The Robert Wood Johnson Foundation has announced the launch of Data for Health (2 pages, PDF), an initiative to explore how information and data on health can be harnessed to help people lead healthier lives.
Led by an advisory committee co-chaired by David Ross, director of the Public Health Informatics Institute, and Ivor Horn, medical director of the Center for Diversity and Health Equity at Seattle Children's Hospital, the initiative will explore a range of issues, including how personal health data should be collected, protected, shared, and used in ways that are meaningful to individuals and that help providers and communities make a measurable impact on improving the health and well-being of their residents.
To that end, the advisory committee will host a series of events in Philadelphia, Phoenix, Des Moines, San Francisco, and Charleston with the aim of hearing from local stakeholders about their hopes, aspirations, and concerns with respect to different forms of health information; what new kinds of data they would like to access; how best to collaborate on improving health by sharing data across sectors; and how to secure the data. The Office of the National Coordinator for Health Information Technology, an entity located within the Office of the Secretary for the U.S. Department of Health and Human Services, also will participate in the sessions.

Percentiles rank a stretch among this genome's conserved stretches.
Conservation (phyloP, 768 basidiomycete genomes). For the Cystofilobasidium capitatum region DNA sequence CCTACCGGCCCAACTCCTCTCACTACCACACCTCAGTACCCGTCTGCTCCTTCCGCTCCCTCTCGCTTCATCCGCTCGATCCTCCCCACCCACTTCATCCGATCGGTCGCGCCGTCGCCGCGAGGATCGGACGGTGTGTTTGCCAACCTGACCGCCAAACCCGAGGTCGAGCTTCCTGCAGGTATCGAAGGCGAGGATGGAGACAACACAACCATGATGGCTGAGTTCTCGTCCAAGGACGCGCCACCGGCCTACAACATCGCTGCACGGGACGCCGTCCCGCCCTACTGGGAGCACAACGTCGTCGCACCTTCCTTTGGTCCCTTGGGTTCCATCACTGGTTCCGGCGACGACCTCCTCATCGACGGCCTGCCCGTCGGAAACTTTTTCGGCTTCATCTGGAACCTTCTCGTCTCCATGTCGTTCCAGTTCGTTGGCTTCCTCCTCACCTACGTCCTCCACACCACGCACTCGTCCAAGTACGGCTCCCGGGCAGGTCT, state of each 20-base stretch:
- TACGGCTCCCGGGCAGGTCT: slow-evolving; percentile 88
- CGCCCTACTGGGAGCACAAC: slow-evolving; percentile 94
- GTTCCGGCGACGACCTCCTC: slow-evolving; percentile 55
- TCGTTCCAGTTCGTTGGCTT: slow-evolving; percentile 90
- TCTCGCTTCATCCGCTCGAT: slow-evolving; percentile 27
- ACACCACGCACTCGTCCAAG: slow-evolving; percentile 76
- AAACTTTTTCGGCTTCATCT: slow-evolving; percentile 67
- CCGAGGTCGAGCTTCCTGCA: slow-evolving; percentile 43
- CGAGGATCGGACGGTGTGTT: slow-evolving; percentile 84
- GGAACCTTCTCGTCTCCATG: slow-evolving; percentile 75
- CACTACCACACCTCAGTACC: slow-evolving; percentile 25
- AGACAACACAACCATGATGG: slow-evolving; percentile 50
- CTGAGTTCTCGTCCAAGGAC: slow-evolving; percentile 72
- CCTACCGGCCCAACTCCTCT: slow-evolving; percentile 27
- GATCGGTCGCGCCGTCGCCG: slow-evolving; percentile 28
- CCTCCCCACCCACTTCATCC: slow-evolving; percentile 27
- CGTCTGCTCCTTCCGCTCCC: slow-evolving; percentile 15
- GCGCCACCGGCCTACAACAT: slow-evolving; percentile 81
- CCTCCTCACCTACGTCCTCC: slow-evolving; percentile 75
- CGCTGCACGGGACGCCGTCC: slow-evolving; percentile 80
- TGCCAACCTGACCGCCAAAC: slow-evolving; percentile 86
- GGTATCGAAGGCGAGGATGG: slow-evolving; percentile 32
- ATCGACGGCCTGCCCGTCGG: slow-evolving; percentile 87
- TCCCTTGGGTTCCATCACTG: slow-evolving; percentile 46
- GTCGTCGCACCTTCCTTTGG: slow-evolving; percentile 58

"Community developers, doctors, school districts, public health departments, consumers, and local businesses all need data for building and sustaining healthy communities," said Ross, whose committee will issue a report and recommendations in early 2015. "Finding out what problems people want to solve and what health information they need to help solve these problems will help us better understand how to design the infrastructure for collecting, sharing, and protecting data in ways that work best for communities across the country."